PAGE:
My stomach was clenched for a big part of the lesson as from the beginning I didn’t feel ready to progress to the next level but

when do we ever feel ready? What even is it? In work life? Love life? Everyone’s ‘ready’ is different.

Despite these nerves (healthy nerves!) throughout the whole class, part of me was just really proud I stuck with it and oddly but beautifully enough, I even had self love for the apologetic nervous person that I am.

The point for me was that I tried. I’m trying and I’m doing. I’m also being me. Not hiding behind a persona. Allowing my vulnerable self to surface no matter how uncomfortable. I do this in friendships and with colleagues too. Shout out to my colleague for saying she’s glad she has access to the ‘full me’.

I may not always be able to show these sides. Sometimes anxiety and low mood / depression may also fully take over altogether but when I can, I will. I’m learning to accept these parts of me and half the time people don’t even notice and it’s me judging me. Sound familiar? We’re not alone folks!

Let’s think about how this can be applied to other areas of our lives too:

Earlier last year I was invited to be on a panel for a mental health charity that took place this month. I even emailed the organisation closer to the time to check they actually wanted me.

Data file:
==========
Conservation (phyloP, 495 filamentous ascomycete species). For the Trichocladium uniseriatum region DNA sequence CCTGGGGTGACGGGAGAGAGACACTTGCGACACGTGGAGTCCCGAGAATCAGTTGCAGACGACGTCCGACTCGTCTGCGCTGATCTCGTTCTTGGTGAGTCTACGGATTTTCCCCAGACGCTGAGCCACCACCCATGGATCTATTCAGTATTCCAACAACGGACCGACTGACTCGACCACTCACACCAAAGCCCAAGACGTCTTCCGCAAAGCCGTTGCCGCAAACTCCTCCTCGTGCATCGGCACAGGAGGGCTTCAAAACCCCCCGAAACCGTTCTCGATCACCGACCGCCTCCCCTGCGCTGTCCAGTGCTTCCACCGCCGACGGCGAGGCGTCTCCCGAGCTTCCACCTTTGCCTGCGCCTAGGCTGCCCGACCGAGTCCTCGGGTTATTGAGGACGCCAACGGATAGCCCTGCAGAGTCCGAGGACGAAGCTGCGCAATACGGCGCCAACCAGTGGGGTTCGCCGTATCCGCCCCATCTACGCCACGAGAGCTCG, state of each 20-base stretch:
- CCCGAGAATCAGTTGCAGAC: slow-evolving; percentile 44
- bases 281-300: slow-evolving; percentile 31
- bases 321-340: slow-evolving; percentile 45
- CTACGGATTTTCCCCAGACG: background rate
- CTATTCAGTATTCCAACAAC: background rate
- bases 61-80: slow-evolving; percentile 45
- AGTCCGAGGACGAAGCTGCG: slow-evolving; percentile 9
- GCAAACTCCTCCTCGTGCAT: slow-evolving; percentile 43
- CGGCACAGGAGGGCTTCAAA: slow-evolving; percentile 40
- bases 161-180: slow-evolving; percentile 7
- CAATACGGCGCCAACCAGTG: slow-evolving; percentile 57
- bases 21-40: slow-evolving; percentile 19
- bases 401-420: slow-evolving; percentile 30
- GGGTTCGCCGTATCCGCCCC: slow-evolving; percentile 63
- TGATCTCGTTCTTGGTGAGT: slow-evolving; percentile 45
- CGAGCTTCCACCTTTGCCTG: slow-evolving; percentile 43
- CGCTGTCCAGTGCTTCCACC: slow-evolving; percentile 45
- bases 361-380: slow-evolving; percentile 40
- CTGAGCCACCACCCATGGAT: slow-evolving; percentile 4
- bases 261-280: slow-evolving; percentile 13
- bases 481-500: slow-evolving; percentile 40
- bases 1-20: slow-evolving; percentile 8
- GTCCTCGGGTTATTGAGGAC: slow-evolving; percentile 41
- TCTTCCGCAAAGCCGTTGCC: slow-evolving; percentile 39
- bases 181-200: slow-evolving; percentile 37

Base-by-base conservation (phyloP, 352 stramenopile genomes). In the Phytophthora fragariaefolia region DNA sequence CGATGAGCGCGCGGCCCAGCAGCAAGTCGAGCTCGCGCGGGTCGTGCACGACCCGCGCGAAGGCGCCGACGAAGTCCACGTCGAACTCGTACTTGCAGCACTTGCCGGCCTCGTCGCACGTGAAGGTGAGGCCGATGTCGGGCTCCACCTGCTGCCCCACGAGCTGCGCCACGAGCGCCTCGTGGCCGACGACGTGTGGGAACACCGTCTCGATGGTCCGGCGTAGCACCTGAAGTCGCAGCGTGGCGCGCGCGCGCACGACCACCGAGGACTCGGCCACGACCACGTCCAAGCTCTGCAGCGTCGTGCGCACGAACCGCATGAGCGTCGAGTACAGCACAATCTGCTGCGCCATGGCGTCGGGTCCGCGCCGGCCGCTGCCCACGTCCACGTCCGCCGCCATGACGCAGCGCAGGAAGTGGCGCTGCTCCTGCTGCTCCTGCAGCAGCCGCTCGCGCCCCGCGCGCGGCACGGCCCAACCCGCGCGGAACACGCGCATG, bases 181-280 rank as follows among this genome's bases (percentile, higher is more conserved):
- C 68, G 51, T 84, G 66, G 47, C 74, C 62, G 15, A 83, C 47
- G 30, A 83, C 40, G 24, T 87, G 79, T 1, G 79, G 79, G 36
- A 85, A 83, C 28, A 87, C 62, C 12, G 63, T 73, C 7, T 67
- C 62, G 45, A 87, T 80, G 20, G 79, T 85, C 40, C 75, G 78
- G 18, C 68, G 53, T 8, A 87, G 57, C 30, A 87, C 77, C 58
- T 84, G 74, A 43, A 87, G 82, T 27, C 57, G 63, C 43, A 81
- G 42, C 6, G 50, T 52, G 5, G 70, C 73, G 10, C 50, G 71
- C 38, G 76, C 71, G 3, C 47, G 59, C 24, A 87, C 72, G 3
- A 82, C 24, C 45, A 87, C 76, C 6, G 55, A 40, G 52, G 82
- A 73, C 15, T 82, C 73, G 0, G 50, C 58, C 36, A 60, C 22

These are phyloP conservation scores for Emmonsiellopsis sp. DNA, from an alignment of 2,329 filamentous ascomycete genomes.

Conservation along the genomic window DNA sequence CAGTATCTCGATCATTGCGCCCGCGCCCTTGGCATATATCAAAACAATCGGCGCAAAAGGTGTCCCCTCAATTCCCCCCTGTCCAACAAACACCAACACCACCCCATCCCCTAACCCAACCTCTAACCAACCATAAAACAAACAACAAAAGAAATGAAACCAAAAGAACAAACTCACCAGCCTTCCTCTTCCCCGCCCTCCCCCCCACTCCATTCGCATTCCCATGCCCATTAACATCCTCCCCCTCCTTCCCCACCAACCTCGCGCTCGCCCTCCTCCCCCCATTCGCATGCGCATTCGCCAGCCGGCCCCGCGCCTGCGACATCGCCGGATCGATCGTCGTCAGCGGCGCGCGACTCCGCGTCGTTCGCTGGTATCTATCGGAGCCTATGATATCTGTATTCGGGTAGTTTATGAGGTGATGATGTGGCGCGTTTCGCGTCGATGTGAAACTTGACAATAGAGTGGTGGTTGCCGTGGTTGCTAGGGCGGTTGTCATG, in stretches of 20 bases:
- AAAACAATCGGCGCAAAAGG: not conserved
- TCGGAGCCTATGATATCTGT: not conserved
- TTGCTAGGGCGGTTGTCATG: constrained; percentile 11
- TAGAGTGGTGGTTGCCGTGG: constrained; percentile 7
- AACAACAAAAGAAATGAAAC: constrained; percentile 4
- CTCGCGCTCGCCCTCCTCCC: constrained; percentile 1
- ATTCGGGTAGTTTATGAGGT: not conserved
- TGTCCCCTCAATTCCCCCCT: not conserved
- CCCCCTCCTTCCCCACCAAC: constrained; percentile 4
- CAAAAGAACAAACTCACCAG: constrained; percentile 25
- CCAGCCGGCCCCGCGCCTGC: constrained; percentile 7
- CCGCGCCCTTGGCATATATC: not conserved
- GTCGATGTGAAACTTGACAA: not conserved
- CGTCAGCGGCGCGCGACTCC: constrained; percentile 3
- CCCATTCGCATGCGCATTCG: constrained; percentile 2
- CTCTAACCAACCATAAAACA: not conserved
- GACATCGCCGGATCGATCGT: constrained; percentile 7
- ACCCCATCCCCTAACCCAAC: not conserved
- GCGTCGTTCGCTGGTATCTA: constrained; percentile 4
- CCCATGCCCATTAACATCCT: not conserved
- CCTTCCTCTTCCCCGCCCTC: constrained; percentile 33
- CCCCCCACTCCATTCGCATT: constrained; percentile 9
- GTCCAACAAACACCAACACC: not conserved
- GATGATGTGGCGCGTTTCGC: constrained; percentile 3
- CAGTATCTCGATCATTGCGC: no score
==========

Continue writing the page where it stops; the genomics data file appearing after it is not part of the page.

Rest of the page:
“Me? Why me?! Surely not, me?” my negative voice would bellow.

Low self esteem can eat away at us when we struggle with negative thoughts and it can all feel like such a fight, sometimes daily, to try to alter and challenge our usual thinking patterns.

Just last week I did the panel. I loved it too.

I’m on a journey with this ‘feel the fear and do it anyway’ attitude where I won’t always be able to follow through with action but I would gently encourage that, whatever it is you’re scared of yet deep down you want to try despite not feeling ‘ready’, perhaps it’s worth a try. Also to think – what’s the worst than can happen? Will this matter next week? Next month? Year?

The comfort zone battle and moving beyond resonates with many but can especially be a challenge for those living with mental health issues.

Sometimes we need to put safety first and the comfort zone is needed. That’s fine. Essential at times. There’s been times in my experience the struggles and weight of depression and anxiety had the power to zap the ability to try something new out of us due to its aggressive ways of putting us down.

I got to a point last year where I was so bored of my self care > to active ‘living my life’ ratio because I fell in states of poor mental health, which, whilst positive in terms of the self care, made me miss the thrill, the sensations of normal nerves. The thrill of trying something new and putting myself out there past my comfort zone.

I recently listened to this podcast on our discomfort zone and it really helped. So, if you’re curious and something is niggling at you, perhaps take the leap and give it a try! Whatever it is. Try to laugh at yourself too if it doesn’t work out and love yourself for at least trying! Or if what you can manage is your comfort zone for now, that’s perfectly fine too!

Love always,

Abs x 💛